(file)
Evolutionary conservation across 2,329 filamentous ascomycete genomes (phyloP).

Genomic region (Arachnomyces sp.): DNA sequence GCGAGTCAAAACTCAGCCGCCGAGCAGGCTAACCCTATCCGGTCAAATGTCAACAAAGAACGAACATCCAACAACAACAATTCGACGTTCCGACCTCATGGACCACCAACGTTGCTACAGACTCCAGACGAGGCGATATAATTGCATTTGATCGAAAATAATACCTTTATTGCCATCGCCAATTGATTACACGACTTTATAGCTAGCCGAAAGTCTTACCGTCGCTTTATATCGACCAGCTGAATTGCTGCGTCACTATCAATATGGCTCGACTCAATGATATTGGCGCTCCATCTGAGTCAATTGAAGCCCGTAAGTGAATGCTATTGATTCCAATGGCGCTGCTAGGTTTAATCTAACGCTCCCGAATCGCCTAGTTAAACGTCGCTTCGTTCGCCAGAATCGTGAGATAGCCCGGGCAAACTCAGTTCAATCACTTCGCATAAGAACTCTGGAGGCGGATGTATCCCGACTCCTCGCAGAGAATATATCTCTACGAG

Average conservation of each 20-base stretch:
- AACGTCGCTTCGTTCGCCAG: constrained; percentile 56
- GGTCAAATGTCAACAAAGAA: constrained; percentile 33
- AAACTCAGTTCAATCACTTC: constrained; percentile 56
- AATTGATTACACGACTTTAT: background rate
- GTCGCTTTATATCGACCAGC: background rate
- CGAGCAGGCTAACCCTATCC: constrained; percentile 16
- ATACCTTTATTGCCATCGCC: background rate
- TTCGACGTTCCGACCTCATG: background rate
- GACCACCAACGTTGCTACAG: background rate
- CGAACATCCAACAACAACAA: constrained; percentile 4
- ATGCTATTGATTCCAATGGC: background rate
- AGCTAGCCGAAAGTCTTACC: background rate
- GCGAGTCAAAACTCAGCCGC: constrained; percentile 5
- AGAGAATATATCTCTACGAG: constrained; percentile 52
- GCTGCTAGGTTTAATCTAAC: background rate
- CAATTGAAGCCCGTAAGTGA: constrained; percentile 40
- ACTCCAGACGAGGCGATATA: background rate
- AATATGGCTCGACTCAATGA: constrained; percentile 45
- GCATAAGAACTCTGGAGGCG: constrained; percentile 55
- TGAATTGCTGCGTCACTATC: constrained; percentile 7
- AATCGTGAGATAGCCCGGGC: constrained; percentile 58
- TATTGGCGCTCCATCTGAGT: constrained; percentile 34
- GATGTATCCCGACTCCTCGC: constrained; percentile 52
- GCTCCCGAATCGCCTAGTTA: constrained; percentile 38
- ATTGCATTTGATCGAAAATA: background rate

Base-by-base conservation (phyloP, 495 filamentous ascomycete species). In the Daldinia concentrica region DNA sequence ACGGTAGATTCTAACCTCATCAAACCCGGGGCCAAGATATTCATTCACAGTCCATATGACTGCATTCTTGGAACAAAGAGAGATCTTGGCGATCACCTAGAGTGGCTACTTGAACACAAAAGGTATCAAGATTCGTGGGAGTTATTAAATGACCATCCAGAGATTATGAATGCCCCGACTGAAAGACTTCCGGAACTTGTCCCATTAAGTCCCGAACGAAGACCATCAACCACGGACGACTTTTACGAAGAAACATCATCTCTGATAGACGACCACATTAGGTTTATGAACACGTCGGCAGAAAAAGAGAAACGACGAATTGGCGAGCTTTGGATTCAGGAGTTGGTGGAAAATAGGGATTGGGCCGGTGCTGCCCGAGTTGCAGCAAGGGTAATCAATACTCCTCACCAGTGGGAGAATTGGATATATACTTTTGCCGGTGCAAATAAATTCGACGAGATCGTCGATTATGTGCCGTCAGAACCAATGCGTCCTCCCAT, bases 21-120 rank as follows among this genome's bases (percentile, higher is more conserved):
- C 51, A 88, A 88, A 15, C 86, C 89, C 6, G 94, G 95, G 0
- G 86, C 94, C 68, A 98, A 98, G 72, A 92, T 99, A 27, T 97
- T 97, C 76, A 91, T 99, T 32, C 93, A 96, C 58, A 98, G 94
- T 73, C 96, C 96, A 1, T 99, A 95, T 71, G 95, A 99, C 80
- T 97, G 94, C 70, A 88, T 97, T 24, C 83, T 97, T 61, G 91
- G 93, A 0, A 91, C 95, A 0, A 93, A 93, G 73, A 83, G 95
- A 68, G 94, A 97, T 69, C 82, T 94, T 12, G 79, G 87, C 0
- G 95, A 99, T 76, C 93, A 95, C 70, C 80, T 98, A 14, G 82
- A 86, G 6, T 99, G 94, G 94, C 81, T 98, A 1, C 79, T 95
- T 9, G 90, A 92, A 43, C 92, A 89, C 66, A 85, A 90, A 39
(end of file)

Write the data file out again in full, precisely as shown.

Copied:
Evolutionary conservation across 2,329 filamentous ascomycete genomes (phyloP).

Genomic region (Arachnomyces sp.): DNA sequence GCGAGTCAAAACTCAGCCGCCGAGCAGGCTAACCCTATCCGGTCAAATGTCAACAAAGAACGAACATCCAACAACAACAATTCGACGTTCCGACCTCATGGACCACCAACGTTGCTACAGACTCCAGACGAGGCGATATAATTGCATTTGATCGAAAATAATACCTTTATTGCCATCGCCAATTGATTACACGACTTTATAGCTAGCCGAAAGTCTTACCGTCGCTTTATATCGACCAGCTGAATTGCTGCGTCACTATCAATATGGCTCGACTCAATGATATTGGCGCTCCATCTGAGTCAATTGAAGCCCGTAAGTGAATGCTATTGATTCCAATGGCGCTGCTAGGTTTAATCTAACGCTCCCGAATCGCCTAGTTAAACGTCGCTTCGTTCGCCAGAATCGTGAGATAGCCCGGGCAAACTCAGTTCAATCACTTCGCATAAGAACTCTGGAGGCGGATGTATCCCGACTCCTCGCAGAGAATATATCTCTACGAG

Average conservation of each 20-base stretch:
- AACGTCGCTTCGTTCGCCAG: constrained; percentile 56
- GGTCAAATGTCAACAAAGAA: constrained; percentile 33
- AAACTCAGTTCAATCACTTC: constrained; percentile 56
- AATTGATTACACGACTTTAT: background rate
- GTCGCTTTATATCGACCAGC: background rate
- CGAGCAGGCTAACCCTATCC: constrained; percentile 16
- ATACCTTTATTGCCATCGCC: background rate
- TTCGACGTTCCGACCTCATG: background rate
- GACCACCAACGTTGCTACAG: background rate
- CGAACATCCAACAACAACAA: constrained; percentile 4
- ATGCTATTGATTCCAATGGC: background rate
- AGCTAGCCGAAAGTCTTACC: background rate
- GCGAGTCAAAACTCAGCCGC: constrained; percentile 5
- AGAGAATATATCTCTACGAG: constrained; percentile 52
- GCTGCTAGGTTTAATCTAAC: background rate
- CAATTGAAGCCCGTAAGTGA: constrained; percentile 40
- ACTCCAGACGAGGCGATATA: background rate
- AATATGGCTCGACTCAATGA: constrained; percentile 45
- GCATAAGAACTCTGGAGGCG: constrained; percentile 55
- TGAATTGCTGCGTCACTATC: constrained; percentile 7
- AATCGTGAGATAGCCCGGGC: constrained; percentile 58
- TATTGGCGCTCCATCTGAGT: constrained; percentile 34
- GATGTATCCCGACTCCTCGC: constrained; percentile 52
- GCTCCCGAATCGCCTAGTTA: constrained; percentile 38
- ATTGCATTTGATCGAAAATA: background rate

Base-by-base conservation (phyloP, 495 filamentous ascomycete species). In the Daldinia concentrica region DNA sequence ACGGTAGATTCTAACCTCATCAAACCCGGGGCCAAGATATTCATTCACAGTCCATATGACTGCATTCTTGGAACAAAGAGAGATCTTGGCGATCACCTAGAGTGGCTACTTGAACACAAAAGGTATCAAGATTCGTGGGAGTTATTAAATGACCATCCAGAGATTATGAATGCCCCGACTGAAAGACTTCCGGAACTTGTCCCATTAAGTCCCGAACGAAGACCATCAACCACGGACGACTTTTACGAAGAAACATCATCTCTGATAGACGACCACATTAGGTTTATGAACACGTCGGCAGAAAAAGAGAAACGACGAATTGGCGAGCTTTGGATTCAGGAGTTGGTGGAAAATAGGGATTGGGCCGGTGCTGCCCGAGTTGCAGCAAGGGTAATCAATACTCCTCACCAGTGGGAGAATTGGATATATACTTTTGCCGGTGCAAATAAATTCGACGAGATCGTCGATTATGTGCCGTCAGAACCAATGCGTCCTCCCAT, bases 21-120 rank as follows among this genome's bases (percentile, higher is more conserved):
- C 51, A 88, A 88, A 15, C 86, C 89, C 6, G 94, G 95, G 0
- G 86, C 94, C 68, A 98, A 98, G 72, A 92, T 99, A 27, T 97
- T 97, C 76, A 91, T 99, T 32, C 93, A 96, C 58, A 98, G 94
- T 73, C 96, C 96, A 1, T 99, A 95, T 71, G 95, A 99, C 80
- T 97, G 94, C 70, A 88, T 97, T 24, C 83, T 97, T 61, G 91
- G 93, A 0, A 91, C 95, A 0, A 93, A 93, G 73, A 83, G 95
- A 68, G 94, A 97, T 69, C 82, T 94, T 12, G 79, G 87, C 0
- G 95, A 99, T 76, C 93, A 95, C 70, C 80, T 98, A 14, G 82
- A 86, G 6, T 99, G 94, G 94, C 81, T 98, A 1, C 79, T 95
- T 9, G 90, A 92, A 43, C 92, A 89, C 66, A 85, A 90, A 39